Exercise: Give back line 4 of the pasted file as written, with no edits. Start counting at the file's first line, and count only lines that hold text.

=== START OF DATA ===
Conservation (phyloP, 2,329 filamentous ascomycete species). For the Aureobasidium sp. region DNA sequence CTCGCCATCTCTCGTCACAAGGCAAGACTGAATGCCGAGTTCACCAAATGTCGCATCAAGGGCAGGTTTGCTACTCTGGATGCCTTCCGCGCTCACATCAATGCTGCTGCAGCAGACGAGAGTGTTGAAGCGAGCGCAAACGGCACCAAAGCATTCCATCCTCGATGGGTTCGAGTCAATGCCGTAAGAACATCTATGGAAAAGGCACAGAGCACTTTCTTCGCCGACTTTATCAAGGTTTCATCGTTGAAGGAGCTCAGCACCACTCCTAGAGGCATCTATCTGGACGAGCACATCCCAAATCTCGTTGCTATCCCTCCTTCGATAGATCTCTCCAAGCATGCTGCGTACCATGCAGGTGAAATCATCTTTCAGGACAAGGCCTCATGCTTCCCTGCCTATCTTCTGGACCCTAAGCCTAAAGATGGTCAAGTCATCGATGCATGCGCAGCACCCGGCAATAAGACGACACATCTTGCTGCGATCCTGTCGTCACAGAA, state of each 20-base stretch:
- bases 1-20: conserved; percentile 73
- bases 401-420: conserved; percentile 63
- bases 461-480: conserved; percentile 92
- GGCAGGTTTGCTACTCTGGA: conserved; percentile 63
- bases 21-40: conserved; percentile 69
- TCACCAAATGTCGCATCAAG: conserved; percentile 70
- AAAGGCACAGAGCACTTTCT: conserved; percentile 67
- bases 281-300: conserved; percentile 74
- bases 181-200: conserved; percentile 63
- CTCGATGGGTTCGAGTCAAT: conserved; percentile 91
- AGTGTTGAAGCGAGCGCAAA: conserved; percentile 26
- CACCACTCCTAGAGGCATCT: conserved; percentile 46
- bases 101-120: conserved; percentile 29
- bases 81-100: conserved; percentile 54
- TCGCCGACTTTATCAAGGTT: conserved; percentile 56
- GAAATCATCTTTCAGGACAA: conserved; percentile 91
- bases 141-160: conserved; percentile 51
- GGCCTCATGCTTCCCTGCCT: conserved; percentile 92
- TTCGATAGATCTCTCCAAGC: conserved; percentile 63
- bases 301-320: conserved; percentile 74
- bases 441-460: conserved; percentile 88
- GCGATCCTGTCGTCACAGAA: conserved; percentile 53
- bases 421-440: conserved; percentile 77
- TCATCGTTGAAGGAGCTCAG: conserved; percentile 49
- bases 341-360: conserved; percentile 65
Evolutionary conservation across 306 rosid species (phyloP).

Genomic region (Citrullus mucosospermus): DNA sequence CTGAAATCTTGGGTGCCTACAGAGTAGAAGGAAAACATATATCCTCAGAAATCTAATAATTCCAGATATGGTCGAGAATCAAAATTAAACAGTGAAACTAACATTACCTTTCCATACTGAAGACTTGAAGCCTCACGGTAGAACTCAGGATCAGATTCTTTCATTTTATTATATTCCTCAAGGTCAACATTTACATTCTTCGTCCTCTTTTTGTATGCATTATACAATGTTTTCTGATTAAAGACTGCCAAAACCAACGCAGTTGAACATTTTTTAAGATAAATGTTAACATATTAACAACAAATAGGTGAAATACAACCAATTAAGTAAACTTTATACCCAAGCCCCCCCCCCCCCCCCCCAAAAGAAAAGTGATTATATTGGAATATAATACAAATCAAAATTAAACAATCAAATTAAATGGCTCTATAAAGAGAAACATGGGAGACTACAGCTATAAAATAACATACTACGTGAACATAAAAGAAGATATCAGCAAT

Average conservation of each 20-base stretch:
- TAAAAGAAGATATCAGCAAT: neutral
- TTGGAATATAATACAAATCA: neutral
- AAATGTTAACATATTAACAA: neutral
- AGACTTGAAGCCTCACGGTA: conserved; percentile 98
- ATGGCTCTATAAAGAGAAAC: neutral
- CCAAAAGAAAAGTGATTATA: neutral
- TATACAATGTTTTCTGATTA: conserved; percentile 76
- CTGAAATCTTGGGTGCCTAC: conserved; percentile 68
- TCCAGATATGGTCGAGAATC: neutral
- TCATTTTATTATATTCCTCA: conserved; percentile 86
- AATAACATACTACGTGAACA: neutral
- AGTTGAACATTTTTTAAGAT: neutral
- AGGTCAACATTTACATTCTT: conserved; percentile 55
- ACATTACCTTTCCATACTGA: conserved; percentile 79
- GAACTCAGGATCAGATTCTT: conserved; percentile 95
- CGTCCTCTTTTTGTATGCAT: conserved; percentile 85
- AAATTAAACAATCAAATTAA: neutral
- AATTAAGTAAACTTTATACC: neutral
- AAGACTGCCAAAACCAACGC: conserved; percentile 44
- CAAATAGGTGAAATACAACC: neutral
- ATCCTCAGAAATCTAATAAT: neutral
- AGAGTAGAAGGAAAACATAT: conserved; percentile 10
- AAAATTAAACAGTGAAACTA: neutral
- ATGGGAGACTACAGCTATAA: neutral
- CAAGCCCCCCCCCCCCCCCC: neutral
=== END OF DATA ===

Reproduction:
- bases 461-480: conserved; percentile 92